So this story is as much the tale of an altered American academe in which the business model has replaced the place of learning and research.

A week or so later the IRA researcher Anthony McIntyre and the UVF interviewer Wilson McArthur and myself had a conference call with the college librarian Bob O’Neill, who kept the archive, and Tom Hachey who headed up the Center for Irish Programs. Hachey, a close friend of the college president, Fr William Leahy, also a Jesuit, was in charge of the project. The call was notable for two things: the two academics were keen to know what we remembered about the guarantees of confidentiality each had given us, as if they wanted to know what our defence would be, and it would be last contact any of us had with them. In subsequent weeks phone calls and emails to them went unanswered.

With one exception. We were worried that there could be more subpoenas and to avoid that, we asked, surely the remaining interviews could be moved to a location outside the reach of the British? I wrote to Hachey and O’Neill suggesting that the archive be relocated to the south of Ireland, to McIntyre’s home. He had vowed never to surrender the interviews and anyone who knew him would realise he meant it.

The British would have to launch a legal action in hostile territory and the odds were that the interviews could be safeguarded. But the two men refused, citing an interview I had given to the Boston Globe saying that if the other interviews were really in danger they should be destroyed. I still believe that in preference to a handover that was an acceptable option but if the archive had been moved it could have been safely preserved and kept out of British hands. We never heard another word from Hachey and O’Neill.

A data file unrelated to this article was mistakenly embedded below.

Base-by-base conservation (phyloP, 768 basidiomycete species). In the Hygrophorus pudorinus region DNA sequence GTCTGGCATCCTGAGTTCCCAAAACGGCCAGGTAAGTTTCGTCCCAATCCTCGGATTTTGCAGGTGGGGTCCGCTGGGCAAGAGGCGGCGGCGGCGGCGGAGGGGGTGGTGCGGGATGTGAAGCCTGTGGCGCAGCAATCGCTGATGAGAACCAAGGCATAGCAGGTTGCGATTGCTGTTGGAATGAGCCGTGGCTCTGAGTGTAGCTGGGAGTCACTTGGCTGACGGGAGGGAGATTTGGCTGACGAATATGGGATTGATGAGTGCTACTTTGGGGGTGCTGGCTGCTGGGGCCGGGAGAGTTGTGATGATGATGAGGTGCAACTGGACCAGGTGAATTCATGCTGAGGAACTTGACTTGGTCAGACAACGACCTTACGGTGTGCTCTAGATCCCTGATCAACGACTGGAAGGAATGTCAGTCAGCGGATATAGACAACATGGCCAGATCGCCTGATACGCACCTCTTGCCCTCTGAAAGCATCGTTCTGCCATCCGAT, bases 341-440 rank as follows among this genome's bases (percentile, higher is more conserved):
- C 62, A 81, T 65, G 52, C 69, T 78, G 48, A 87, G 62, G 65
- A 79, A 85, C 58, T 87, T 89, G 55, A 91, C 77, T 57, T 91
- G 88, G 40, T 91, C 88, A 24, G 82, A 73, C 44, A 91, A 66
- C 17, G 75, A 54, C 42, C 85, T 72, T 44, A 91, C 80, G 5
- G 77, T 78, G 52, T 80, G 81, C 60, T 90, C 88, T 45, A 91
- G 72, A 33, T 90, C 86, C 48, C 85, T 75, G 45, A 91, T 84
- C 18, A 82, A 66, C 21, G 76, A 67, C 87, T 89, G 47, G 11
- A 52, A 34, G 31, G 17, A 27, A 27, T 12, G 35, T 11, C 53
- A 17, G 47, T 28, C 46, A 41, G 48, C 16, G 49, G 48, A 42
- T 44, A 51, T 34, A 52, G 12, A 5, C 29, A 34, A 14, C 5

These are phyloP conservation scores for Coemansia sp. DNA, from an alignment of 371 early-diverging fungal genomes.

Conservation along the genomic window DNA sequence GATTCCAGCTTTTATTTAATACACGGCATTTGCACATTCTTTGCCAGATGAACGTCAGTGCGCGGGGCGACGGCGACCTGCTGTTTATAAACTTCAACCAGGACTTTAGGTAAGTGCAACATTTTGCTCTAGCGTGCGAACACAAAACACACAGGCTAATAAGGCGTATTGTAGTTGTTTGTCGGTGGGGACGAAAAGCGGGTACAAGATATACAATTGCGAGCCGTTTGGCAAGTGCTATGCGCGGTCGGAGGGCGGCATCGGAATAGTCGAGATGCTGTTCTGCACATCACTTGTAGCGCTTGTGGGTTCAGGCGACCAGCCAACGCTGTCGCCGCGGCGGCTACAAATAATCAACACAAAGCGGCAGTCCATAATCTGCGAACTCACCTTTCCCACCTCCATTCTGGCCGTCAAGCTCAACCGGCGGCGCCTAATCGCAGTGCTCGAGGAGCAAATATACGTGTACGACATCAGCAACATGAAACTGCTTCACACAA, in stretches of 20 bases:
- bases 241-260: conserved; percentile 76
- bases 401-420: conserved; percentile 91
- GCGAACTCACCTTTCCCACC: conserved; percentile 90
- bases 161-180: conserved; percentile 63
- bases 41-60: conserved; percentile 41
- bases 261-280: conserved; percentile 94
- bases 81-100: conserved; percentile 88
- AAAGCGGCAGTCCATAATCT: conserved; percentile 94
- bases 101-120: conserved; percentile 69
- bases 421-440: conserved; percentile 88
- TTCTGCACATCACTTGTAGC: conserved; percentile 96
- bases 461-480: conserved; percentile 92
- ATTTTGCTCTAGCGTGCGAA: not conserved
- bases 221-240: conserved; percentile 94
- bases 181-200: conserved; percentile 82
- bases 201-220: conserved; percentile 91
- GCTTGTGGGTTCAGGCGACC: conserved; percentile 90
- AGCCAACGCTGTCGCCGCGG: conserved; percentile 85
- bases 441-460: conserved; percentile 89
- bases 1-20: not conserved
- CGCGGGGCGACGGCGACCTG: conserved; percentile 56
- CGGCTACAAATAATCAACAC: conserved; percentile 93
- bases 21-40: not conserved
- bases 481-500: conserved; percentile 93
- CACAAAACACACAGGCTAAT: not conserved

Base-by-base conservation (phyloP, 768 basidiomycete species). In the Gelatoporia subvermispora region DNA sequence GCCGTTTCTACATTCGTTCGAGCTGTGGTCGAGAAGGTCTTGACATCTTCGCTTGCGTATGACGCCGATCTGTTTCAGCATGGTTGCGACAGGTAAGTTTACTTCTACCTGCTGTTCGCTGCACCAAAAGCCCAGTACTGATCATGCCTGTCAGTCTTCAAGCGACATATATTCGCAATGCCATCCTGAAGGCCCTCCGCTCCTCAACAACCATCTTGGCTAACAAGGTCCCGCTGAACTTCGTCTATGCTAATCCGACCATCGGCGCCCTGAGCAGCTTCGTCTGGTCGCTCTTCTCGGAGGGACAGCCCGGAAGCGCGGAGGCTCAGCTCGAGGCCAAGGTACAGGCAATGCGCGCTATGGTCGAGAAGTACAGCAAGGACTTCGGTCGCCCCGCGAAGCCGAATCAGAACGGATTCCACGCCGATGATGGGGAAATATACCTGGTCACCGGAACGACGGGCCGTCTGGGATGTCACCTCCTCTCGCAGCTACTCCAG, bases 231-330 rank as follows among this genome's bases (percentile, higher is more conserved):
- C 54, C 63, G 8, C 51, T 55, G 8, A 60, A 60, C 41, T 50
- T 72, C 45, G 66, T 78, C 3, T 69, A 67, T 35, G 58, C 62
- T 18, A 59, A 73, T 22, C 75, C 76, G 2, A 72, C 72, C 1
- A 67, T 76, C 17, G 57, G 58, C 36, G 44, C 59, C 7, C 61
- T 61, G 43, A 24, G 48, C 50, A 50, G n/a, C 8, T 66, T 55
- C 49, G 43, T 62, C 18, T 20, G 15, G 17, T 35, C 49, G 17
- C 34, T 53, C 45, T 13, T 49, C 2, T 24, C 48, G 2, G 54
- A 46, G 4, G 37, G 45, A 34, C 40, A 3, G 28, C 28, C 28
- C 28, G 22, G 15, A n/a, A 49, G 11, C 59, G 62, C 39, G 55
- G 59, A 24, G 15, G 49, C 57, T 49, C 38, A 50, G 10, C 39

In August 2011, the Boston Globe published an editorial urging Boston College to hand the tapes over and I immediately emailed Hachey and O’Neill asking if the college would respond. There was no reply. The refusal to relocate the archive was a bad sign, this was even worse. The college had agreed to fight, or rather had been forced to, but it was becoming clear there was no enthusiasm for the struggle. The signals from Boston College to the British were clear: they were pushing at an open door.

So unsurprisingly, the same month a second subpoena was served, as we had feared, asking for any and all interviews that mentioned Jean McConville, the widowed mother-of- ten whose abduction and ‘disappearing’ by the IRA in 1972 over allegations that she was an informer was supposedly the reason for the legal action. (It should be noted that prior to this the authorities cared so little for her that for the best part of twenty years her death had not even been classified as murder and there had never been an investigation into her killing worthy of the name. When I revealed the story back in 2002, (in my book ‘A Secret History of the IRA”) essentially the same story allegedly contained in the archive, the police showed no interest at all.)